“But the trustees of the Gates and Wellcome foundations are not there to impose personal preferences on the charities they administer. Their obligation is to their beneficiaries: victims of polio, Aids, malaria and tuberculosis.

Their job is simple: to maximise income on a sustainable basis. The analysis here is straightforward. Put aside a certain embattled supermarket chain and the best dividend payers in the FTSE are oil companies - Shell and BP. A little further down come BHP Billiton, Scottish and Southern Energy, Anglo American, Centrica and Petrofac.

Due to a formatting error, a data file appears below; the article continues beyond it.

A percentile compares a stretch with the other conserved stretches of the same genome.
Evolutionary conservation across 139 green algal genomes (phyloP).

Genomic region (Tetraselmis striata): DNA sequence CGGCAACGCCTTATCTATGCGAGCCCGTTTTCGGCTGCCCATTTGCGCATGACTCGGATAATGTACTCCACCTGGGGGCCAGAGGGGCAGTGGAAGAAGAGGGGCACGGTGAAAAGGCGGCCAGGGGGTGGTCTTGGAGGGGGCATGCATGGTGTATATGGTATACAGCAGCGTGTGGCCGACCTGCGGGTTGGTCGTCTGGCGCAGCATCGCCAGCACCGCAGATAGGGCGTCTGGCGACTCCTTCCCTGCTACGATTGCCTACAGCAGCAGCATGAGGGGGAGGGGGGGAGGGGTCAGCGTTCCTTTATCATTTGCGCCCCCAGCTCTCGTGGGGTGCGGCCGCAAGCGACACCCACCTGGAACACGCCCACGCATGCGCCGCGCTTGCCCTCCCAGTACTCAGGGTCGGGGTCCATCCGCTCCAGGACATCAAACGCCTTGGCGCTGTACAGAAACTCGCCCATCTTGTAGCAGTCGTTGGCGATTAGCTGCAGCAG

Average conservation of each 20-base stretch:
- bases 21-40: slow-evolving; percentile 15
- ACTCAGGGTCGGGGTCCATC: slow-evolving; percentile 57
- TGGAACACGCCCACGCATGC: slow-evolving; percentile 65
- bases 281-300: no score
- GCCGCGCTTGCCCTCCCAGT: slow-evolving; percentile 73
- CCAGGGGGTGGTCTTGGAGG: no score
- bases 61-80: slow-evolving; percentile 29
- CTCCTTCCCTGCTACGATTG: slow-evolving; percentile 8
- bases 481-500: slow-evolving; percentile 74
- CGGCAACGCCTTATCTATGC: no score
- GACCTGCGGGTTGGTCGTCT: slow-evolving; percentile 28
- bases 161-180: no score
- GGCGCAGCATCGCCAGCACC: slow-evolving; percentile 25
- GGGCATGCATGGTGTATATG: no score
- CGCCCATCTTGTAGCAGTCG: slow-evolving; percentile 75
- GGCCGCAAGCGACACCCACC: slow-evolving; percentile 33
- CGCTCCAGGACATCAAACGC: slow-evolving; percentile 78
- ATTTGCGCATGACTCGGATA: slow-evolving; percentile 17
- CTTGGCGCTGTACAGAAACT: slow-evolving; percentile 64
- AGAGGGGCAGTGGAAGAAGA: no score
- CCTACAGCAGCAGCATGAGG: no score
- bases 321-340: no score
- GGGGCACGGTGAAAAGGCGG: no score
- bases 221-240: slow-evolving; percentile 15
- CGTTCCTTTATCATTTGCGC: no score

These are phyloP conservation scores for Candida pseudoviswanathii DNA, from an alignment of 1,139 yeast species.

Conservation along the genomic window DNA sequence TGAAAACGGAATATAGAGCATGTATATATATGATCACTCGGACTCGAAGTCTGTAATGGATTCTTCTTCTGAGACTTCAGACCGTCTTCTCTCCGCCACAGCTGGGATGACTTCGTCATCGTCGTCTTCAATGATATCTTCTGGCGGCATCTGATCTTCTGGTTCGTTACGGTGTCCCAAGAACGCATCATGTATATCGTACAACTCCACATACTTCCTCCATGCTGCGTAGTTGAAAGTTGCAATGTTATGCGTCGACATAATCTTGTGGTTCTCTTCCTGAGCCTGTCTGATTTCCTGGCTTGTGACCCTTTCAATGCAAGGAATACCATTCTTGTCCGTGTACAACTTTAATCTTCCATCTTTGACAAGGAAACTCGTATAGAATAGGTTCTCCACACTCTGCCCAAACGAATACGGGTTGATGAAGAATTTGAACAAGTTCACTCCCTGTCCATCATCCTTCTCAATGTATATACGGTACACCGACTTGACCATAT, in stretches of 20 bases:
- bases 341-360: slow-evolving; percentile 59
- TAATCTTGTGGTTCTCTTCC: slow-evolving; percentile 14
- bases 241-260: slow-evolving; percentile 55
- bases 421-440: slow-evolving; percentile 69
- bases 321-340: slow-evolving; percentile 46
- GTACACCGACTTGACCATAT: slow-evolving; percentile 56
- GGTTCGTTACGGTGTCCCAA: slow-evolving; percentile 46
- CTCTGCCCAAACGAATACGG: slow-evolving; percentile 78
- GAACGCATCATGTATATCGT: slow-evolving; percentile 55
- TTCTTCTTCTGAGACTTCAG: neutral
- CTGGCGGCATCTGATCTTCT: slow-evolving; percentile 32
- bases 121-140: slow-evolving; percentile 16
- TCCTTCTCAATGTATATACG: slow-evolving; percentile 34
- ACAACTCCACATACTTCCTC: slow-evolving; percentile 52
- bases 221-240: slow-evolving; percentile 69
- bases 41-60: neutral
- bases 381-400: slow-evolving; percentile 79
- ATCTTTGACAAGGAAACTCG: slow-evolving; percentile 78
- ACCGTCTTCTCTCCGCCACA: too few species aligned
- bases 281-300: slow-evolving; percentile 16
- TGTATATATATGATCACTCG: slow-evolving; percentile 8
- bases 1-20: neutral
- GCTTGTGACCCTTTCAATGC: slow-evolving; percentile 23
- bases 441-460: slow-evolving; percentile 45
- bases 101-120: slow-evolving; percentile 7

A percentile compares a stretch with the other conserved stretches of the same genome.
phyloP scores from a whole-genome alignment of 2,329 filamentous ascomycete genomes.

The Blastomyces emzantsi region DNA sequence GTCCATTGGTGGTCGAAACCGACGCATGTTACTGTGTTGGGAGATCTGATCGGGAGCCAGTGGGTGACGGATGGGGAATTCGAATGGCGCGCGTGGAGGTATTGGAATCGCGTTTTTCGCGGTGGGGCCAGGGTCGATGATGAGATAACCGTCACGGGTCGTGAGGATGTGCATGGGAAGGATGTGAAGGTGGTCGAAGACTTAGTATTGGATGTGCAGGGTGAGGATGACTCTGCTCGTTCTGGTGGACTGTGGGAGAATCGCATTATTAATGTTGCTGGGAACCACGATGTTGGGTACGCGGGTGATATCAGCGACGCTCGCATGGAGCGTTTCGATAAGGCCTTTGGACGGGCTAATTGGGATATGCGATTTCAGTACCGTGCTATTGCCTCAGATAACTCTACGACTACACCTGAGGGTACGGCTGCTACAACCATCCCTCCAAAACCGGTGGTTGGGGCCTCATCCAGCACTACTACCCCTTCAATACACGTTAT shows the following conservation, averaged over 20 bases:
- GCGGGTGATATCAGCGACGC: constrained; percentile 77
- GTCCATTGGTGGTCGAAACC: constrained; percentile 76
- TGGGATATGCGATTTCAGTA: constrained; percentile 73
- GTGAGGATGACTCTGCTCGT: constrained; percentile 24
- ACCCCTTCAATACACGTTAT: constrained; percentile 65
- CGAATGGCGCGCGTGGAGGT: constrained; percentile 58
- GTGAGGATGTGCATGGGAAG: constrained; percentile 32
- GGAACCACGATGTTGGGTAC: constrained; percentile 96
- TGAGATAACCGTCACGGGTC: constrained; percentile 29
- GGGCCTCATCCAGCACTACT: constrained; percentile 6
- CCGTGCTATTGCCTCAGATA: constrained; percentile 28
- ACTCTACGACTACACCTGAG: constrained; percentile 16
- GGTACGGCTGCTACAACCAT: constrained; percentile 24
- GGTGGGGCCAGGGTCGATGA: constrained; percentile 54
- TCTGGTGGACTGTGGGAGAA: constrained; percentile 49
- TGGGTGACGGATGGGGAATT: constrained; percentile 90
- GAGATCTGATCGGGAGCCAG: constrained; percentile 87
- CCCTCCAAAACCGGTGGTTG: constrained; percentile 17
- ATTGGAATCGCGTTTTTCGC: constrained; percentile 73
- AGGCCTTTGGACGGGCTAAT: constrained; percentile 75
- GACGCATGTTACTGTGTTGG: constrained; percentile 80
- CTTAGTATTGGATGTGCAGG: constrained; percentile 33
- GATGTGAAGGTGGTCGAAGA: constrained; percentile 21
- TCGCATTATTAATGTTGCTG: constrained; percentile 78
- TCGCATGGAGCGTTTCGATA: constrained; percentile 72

If the trustees genuinely believe holding oil and energy shares poses a medium-term revenue risk, they should sell them. Evidently they don’t: the Gates Foundation has a stake in BP and ExxonMobil.” Perhaps Simon is correct in asserting that trustees should not be bringing their personal ethics to bear on investment decisions; however, he has ignored two fundamental factors: First, focusing solely on current dividend revenue cannot be deemed to benefit the long-term financial returns of the fund, where there are clear questions as to the sustainability of the performance of such companies. For example, a recent paper from the Generation Foundation makes clear that the carbon budget - intrinsic to limiting carbon release and mitigating climate change - points inexorably to the conclusion that major oil companies must not empty their reserves; in which case, it must be short sighted in the extreme to value such companies based upon the total levels of their reserves. Furthermore, the report reviews the business case for corporate sustainability and its link to stock price performance. The study concludes that: “it is in the best economic interest for corporate managers and investors to incorporate sustainability considerations into decision-making processes”. Specifically, their findings suggest that companies that lead in sustainability have better operational performance and are less risky, and that investment strategies incorporating sustainability issues outperform comparable non-sustainability strategies. Secondly, even if the first point remains contentious to some, the UK’s Law Commission made it clear that trustees can take into account purely non-financial considerations into their investment decisions (i) to the extent that the relevant values are shared by the beneficiaries of the fund; and (ii) where such decisions do not cause significant financial detriment to the fund (with even more leeway where the beneficiaries, by the very nature of the fund, share a certain moral or political compass). If the beneficiaries of the Wellcome and Gates foundations are, as Simon puts it, charities established to assist the victims of polio, AIDs, malaria and tuberculosis, there is a solid argument that such charities would also be inclined to support investment policies that protect and preserve the environment, as well as, in the context of food production, long-term food sustainability and public health. Admittedly, these are real judgment calls for trustees, which may provide a salient case for fiduciary duty reform, codification or clarification. However, taking an approach that fails to see the bigger picture and the full remit of options available to trustees is akin to a “head in the sand” approach - where that sand is rapidly and relentlessly hardening. The issues surrounding the futures of food and energy represent undeniably large challenges. These challenges concern both the quantity and the quality of the investments that institutions make in companies and that companies make in such industries. This is one of those classic “Triple Context” problems that we described years ago in our Tomorrow’s Global Company report - not to be solved by one company alone; not by one company’s investors; and not simply by governments or NGOs. However, if we mobilise activity that spans across all of these actors, to: (i) create long-term wealth and shareholder value; and (ii) deliver practical solutions to global issues, then great things can be done. If we fail to act on these issues we jeopardise the dividends for our children, let alone our grandchildren. “Is it time for an antibiotic-free label on our food?” by Tom Levitt - Guardian Sustainable Business, 18 June, 2015 ( With no accurate record of antibiotic use kept by either industry or government, this can only be an estimate based on previous sales data “The State of Food and Agriculture 2012: Investing in Agriculture for a Better Future” by Food and Agriculture Organisation of the United Nations- United Nations, 2012 ( “What is Pharmafutures?” ( “Charitable Trusts” by Simon Walker- Director Magazine, 2 June, 2015 ( “Allocating Capital for Long-Term Returns: The Strengthened Case for Sustainable Capitalism” by The Generation Foundation - Generation Investment Management, May, 2015 ( The same report also looks to a meta-study conducted by the University of Oxford that was released in September, 2014 in partnership with Arabesque Partners. Their report investigates and collates findings from over 190 premier academic papers, industry reports, newspaper articles and books. (“From the Stockholder to the Stakeholder: How Sustainability Can Drive Financial Outperformance” by Gordon Clark, Andreas Feiner and Michael Viehs - Smith School of Enterprise and the Environment, Oxford University, 5 March, 2015) A finding supported by 88 percent of reviewed sources A finding supported by 80 percent of reviewed sources For example, heralded through the development of initiatives such as the Marine Stewardship Council